As suggested in the taxon summary, there is considerable doubt whether the Euteleosts are a clade. The uniques characters of the Euteleosts, such as seasonal tubercles on breeding males, are all of a type which are usually untestable on the fossil record. Since the basal Teleost lineage appeared some time in the Triassic, we may never know whether or not basal Teleosts shared these characters. As a result, this taxon has fallen out of favor in fish systematics.
This is probably just as well, although it hard on the student of taxonomy. There are thousands of teleost species. Teleosts are, in fact, the most gloriously successful group of vertebrates the world has ever seen. One would like to have some useful higher level taxa to organize the spectacular diversity of this taxon. However, the fish have been unaccountably uncooperative. They persist in diversifying to suit their individual needs with no thought at all to the difficulties this imposes on central taxonomic planning. Undoubtedly, some committee is hard at work in Brussels or Washington to establish a more socially responsible scheme of speciation. However, pending these developments, we deal, perforce, with fish as they are.
Teleosts are frequently identified by their jaw structure. In fact, the principle acheivement of the teleosts is their terminal, highly articulated mouth in which the posterior end of the upper jaw rotates forward on an anterior pivot as the lower jaw drops. This creates a large round opening which projects forward and sucks food items into the mouth. The precise mechanics and the bones involved differ somewhat between species, and it appears that the mechanism has evolved convergently a number of times. As a result, anatomists searching for consistent trends have often looked to the other end of the fish.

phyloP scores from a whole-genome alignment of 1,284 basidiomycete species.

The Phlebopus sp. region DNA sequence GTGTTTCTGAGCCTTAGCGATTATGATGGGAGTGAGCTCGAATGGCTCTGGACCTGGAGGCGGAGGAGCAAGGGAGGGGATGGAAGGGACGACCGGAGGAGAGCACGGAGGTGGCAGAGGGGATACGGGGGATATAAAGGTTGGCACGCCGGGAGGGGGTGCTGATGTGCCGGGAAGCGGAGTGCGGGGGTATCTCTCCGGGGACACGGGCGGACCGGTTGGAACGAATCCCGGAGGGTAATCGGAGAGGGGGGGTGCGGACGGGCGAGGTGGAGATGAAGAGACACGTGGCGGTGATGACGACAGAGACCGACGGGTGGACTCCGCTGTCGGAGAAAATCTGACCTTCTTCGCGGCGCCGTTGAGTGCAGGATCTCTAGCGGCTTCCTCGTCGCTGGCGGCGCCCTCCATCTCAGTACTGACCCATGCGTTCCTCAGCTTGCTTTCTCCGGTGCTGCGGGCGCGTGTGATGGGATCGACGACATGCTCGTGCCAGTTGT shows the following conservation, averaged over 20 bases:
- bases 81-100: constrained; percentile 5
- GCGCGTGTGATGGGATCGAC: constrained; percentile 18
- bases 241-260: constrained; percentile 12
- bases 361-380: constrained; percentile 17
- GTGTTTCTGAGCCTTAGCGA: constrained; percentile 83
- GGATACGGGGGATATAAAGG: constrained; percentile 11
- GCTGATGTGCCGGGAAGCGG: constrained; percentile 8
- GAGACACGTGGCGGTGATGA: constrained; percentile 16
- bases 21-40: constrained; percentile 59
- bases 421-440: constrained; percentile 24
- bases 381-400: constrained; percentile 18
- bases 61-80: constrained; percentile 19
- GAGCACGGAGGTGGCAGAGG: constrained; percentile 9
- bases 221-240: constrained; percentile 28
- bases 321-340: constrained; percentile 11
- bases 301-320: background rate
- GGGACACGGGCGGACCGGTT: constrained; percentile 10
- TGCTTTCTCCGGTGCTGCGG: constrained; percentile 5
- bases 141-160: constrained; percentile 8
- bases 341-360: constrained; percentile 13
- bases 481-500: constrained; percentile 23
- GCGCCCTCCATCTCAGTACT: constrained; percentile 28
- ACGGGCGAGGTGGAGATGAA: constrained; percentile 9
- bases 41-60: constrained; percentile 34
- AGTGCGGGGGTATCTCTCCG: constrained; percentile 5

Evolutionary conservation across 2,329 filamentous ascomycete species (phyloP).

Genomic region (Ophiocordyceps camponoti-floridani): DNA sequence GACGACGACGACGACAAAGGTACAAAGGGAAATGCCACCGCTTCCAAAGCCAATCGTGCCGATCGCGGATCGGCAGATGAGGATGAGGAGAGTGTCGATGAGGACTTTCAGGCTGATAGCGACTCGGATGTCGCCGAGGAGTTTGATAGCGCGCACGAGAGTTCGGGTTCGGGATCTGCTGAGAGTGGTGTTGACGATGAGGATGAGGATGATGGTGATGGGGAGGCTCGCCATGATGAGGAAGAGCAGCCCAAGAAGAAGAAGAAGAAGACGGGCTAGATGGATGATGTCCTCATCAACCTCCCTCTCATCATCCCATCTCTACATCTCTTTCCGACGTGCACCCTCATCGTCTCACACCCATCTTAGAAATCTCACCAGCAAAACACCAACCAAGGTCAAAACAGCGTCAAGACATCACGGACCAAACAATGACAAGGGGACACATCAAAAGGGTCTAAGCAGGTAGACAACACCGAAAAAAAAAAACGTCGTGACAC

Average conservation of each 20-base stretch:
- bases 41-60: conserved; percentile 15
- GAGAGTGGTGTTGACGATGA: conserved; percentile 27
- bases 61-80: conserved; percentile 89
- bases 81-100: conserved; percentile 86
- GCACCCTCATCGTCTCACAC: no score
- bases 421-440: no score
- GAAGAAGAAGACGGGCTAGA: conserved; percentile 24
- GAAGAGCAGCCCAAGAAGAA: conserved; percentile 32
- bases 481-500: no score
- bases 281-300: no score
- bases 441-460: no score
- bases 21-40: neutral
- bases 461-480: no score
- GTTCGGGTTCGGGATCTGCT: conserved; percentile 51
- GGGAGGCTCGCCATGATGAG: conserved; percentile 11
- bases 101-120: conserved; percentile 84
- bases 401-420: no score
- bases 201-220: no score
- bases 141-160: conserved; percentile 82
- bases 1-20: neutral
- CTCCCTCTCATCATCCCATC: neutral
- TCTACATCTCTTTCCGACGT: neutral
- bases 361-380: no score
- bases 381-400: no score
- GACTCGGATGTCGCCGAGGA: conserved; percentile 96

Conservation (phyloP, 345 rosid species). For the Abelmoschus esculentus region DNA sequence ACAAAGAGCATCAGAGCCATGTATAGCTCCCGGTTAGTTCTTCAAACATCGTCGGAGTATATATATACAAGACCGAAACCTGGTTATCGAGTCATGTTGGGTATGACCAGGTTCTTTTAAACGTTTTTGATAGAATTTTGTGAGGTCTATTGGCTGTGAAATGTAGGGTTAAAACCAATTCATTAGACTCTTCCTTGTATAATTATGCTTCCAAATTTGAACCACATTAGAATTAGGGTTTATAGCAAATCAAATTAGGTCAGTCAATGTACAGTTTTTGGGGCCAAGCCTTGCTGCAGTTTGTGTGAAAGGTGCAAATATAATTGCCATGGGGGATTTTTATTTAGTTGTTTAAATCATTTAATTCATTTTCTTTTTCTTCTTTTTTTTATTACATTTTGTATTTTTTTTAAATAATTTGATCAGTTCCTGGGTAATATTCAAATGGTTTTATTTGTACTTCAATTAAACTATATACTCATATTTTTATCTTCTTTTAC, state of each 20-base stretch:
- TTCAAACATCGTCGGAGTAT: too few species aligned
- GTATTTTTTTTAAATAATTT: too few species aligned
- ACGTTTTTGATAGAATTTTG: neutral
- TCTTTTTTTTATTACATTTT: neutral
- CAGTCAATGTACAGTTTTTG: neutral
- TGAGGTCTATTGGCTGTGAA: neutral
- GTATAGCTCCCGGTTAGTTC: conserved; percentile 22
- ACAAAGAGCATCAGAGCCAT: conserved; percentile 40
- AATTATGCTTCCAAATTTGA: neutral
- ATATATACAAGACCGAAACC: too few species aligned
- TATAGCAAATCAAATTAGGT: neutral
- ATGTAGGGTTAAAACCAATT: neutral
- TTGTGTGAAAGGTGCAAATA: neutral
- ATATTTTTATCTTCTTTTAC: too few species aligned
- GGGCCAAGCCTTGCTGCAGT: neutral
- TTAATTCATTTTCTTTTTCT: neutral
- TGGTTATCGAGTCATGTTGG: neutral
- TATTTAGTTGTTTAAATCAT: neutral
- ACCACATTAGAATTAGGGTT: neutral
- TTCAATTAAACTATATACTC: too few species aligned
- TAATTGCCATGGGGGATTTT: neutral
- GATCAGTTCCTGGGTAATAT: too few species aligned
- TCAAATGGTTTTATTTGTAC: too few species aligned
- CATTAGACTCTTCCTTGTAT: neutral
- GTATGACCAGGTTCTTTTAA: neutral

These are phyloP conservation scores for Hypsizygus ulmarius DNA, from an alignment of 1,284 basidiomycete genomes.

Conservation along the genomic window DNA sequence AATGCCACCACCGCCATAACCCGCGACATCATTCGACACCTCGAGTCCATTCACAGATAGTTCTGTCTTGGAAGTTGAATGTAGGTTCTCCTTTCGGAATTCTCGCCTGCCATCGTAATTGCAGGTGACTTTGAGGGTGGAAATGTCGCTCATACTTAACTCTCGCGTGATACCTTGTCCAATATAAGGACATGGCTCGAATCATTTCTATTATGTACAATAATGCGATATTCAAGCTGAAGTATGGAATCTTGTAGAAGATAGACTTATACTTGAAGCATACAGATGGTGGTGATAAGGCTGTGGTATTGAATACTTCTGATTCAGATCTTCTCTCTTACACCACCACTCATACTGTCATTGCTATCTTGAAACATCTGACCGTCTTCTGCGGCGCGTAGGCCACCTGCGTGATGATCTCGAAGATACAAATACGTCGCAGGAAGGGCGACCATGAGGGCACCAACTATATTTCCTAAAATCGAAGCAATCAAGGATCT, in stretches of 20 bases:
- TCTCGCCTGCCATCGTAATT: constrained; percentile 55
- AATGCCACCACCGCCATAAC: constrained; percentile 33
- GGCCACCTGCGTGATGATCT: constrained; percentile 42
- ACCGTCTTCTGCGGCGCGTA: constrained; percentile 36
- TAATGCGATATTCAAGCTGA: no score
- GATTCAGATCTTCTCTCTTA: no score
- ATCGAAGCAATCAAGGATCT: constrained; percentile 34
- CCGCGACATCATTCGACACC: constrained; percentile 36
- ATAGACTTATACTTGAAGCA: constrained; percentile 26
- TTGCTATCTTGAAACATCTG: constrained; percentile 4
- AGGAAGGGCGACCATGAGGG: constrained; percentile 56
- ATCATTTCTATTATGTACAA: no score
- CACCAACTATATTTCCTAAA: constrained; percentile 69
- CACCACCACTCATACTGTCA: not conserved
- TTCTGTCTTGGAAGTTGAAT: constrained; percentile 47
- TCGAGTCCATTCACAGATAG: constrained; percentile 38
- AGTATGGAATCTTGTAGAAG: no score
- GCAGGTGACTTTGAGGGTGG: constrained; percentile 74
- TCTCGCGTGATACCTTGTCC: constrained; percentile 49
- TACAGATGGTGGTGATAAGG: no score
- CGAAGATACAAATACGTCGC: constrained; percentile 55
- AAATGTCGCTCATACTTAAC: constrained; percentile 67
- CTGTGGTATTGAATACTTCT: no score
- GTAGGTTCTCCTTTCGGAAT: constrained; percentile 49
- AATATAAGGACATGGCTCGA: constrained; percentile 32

The Teleost tail is made up of individual modified vertebral units which are illustrated schematically in the figure (in right lateral view). Not all of these elements will necessarilly be present in any one segment. In addition, a number of dermal elements may be attached notably fin rays:
(a) The most common (and primitive) dermal elements are fin rays which extend from the distal ends of the hypural spines and form the framework of the lower fin lobe.
(b) Distally, the central elements disappear and the line of free hypurals curves dorsally to meet the line of free epurals (if present) or of neural arches. At the intersection, the hypural spines are now directed caudally, or even dorso-caudally. These terminal hypurals frequently develop a large number of fin rays on their dorsal surfaces which become the rays of the upper caudal fin lobe.
Any number of varriations are possible and may be diagnostic. For example, the neural spines of vertebral units anterior to the tail may become very elongated and participate in the upper lobe. Frequently some of the more distal elements (hypurals, spines, or even epurals) fuse or become dorsoventrally expanded into larger, more-or-less triangular elements (i.e., with the base of the triangle directed outward). Scales adjacent to the tail may elongate and participate in the structure of the tail as caudal scutes or fulcral scales.
In the earliest fish, the notocord penetrated to the very end of the tail. Even where the tail was externally bi-lobed and symmatrical, the notocord extended to the end of one of the lobes, normally the upper lobe in gnathostomes. However, the tendency has been for the vertebral column to retreat from the tail.
The received lesson from all this is that teleosts gradually perfected the symmetrical, homocercal tail (i.e. a tail with both upper and lower lobes having a similar external morphology and internal structure) which, with the general loss of heavy armored scales, allowed them to speed away from predators and to become fruitful and multiply. The feat was accomplished by evolving methods for stabilizing the tail in both lobes without requiring cordal or vertebral support in either lobe, thus making the modern teleost tail a light, strong but flexible control device despite the absence of either axial bone or muscle.